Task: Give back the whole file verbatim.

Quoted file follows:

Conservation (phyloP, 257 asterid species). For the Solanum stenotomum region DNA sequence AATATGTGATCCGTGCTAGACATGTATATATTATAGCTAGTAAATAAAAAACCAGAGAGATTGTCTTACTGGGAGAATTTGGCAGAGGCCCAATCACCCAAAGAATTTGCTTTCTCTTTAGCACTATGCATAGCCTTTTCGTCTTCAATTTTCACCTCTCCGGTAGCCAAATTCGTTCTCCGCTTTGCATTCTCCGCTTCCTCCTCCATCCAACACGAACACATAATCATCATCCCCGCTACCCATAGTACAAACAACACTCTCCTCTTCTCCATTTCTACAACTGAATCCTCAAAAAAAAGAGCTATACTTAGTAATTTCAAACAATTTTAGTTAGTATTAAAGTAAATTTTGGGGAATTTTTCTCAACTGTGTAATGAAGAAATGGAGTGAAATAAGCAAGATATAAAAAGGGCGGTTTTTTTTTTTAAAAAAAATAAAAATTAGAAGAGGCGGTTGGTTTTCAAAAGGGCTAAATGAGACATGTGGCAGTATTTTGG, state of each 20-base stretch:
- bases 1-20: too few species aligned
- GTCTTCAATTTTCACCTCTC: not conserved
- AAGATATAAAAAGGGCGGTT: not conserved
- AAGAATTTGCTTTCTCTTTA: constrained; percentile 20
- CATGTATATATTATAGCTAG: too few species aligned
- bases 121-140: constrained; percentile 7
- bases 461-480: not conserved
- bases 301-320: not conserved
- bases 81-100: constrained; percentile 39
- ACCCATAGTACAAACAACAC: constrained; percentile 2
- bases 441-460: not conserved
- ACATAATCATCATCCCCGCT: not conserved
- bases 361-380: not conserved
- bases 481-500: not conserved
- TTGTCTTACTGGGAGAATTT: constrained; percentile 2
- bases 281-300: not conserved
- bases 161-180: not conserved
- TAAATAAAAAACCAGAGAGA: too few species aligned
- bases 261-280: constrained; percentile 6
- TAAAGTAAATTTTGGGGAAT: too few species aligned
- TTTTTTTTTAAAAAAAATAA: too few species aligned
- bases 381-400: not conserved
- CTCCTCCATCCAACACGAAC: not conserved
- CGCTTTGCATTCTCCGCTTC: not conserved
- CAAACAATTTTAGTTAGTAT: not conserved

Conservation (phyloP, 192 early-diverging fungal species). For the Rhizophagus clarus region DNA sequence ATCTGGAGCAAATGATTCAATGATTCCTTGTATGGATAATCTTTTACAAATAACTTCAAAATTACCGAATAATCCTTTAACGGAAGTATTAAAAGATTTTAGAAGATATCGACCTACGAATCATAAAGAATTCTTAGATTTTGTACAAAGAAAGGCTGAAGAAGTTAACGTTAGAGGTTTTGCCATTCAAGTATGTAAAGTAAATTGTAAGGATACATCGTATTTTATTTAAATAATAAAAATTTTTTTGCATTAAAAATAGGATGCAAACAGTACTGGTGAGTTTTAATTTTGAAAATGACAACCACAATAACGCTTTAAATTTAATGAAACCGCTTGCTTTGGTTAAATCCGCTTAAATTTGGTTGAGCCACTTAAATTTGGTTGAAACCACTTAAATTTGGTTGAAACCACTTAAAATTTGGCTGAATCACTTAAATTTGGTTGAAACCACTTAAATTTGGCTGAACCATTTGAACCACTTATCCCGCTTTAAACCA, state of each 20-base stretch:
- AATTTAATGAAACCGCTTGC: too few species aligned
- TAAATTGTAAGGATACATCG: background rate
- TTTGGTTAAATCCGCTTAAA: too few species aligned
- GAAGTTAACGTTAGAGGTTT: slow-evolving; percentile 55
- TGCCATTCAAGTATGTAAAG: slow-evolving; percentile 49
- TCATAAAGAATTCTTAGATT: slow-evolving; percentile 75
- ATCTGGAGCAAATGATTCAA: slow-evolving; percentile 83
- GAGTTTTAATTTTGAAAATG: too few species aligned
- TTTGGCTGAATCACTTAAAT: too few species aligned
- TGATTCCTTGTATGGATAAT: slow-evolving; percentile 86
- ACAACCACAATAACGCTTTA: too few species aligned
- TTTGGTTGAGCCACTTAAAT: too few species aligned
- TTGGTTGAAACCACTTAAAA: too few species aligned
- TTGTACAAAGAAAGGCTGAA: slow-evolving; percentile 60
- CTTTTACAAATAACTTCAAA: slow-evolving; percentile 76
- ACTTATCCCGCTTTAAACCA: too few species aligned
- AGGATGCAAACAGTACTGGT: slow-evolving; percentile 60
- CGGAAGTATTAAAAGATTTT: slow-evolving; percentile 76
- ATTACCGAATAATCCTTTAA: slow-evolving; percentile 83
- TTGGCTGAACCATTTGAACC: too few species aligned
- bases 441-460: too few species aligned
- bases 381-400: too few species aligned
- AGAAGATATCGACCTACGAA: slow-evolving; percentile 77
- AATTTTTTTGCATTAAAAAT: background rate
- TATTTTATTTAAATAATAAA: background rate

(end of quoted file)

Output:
Conservation (phyloP, 257 asterid species). For the Solanum stenotomum region DNA sequence AATATGTGATCCGTGCTAGACATGTATATATTATAGCTAGTAAATAAAAAACCAGAGAGATTGTCTTACTGGGAGAATTTGGCAGAGGCCCAATCACCCAAAGAATTTGCTTTCTCTTTAGCACTATGCATAGCCTTTTCGTCTTCAATTTTCACCTCTCCGGTAGCCAAATTCGTTCTCCGCTTTGCATTCTCCGCTTCCTCCTCCATCCAACACGAACACATAATCATCATCCCCGCTACCCATAGTACAAACAACACTCTCCTCTTCTCCATTTCTACAACTGAATCCTCAAAAAAAAGAGCTATACTTAGTAATTTCAAACAATTTTAGTTAGTATTAAAGTAAATTTTGGGGAATTTTTCTCAACTGTGTAATGAAGAAATGGAGTGAAATAAGCAAGATATAAAAAGGGCGGTTTTTTTTTTTAAAAAAAATAAAAATTAGAAGAGGCGGTTGGTTTTCAAAAGGGCTAAATGAGACATGTGGCAGTATTTTGG, state of each 20-base stretch:
- bases 1-20: too few species aligned
- GTCTTCAATTTTCACCTCTC: not conserved
- AAGATATAAAAAGGGCGGTT: not conserved
- AAGAATTTGCTTTCTCTTTA: constrained; percentile 20
- CATGTATATATTATAGCTAG: too few species aligned
- bases 121-140: constrained; percentile 7
- bases 461-480: not conserved
- bases 301-320: not conserved
- bases 81-100: constrained; percentile 39
- ACCCATAGTACAAACAACAC: constrained; percentile 2
- bases 441-460: not conserved
- ACATAATCATCATCCCCGCT: not conserved
- bases 361-380: not conserved
- bases 481-500: not conserved
- TTGTCTTACTGGGAGAATTT: constrained; percentile 2
- bases 281-300: not conserved
- bases 161-180: not conserved
- TAAATAAAAAACCAGAGAGA: too few species aligned
- bases 261-280: constrained; percentile 6
- TAAAGTAAATTTTGGGGAAT: too few species aligned
- TTTTTTTTTAAAAAAAATAA: too few species aligned
- bases 381-400: not conserved
- CTCCTCCATCCAACACGAAC: not conserved
- CGCTTTGCATTCTCCGCTTC: not conserved
- CAAACAATTTTAGTTAGTAT: not conserved

Conservation (phyloP, 192 early-diverging fungal species). For the Rhizophagus clarus region DNA sequence ATCTGGAGCAAATGATTCAATGATTCCTTGTATGGATAATCTTTTACAAATAACTTCAAAATTACCGAATAATCCTTTAACGGAAGTATTAAAAGATTTTAGAAGATATCGACCTACGAATCATAAAGAATTCTTAGATTTTGTACAAAGAAAGGCTGAAGAAGTTAACGTTAGAGGTTTTGCCATTCAAGTATGTAAAGTAAATTGTAAGGATACATCGTATTTTATTTAAATAATAAAAATTTTTTTGCATTAAAAATAGGATGCAAACAGTACTGGTGAGTTTTAATTTTGAAAATGACAACCACAATAACGCTTTAAATTTAATGAAACCGCTTGCTTTGGTTAAATCCGCTTAAATTTGGTTGAGCCACTTAAATTTGGTTGAAACCACTTAAATTTGGTTGAAACCACTTAAAATTTGGCTGAATCACTTAAATTTGGTTGAAACCACTTAAATTTGGCTGAACCATTTGAACCACTTATCCCGCTTTAAACCA, state of each 20-base stretch:
- AATTTAATGAAACCGCTTGC: too few species aligned
- TAAATTGTAAGGATACATCG: background rate
- TTTGGTTAAATCCGCTTAAA: too few species aligned
- GAAGTTAACGTTAGAGGTTT: slow-evolving; percentile 55
- TGCCATTCAAGTATGTAAAG: slow-evolving; percentile 49
- TCATAAAGAATTCTTAGATT: slow-evolving; percentile 75
- ATCTGGAGCAAATGATTCAA: slow-evolving; percentile 83
- GAGTTTTAATTTTGAAAATG: too few species aligned
- TTTGGCTGAATCACTTAAAT: too few species aligned
- TGATTCCTTGTATGGATAAT: slow-evolving; percentile 86
- ACAACCACAATAACGCTTTA: too few species aligned
- TTTGGTTGAGCCACTTAAAT: too few species aligned
- TTGGTTGAAACCACTTAAAA: too few species aligned
- TTGTACAAAGAAAGGCTGAA: slow-evolving; percentile 60
- CTTTTACAAATAACTTCAAA: slow-evolving; percentile 76
- ACTTATCCCGCTTTAAACCA: too few species aligned
- AGGATGCAAACAGTACTGGT: slow-evolving; percentile 60
- CGGAAGTATTAAAAGATTTT: slow-evolving; percentile 76
- ATTACCGAATAATCCTTTAA: slow-evolving; percentile 83
- TTGGCTGAACCATTTGAACC: too few species aligned
- bases 441-460: too few species aligned
- bases 381-400: too few species aligned
- AGAAGATATCGACCTACGAA: slow-evolving; percentile 77
- AATTTTTTTGCATTAAAAAT: background rate
- TATTTTATTTAAATAATAAA: background rate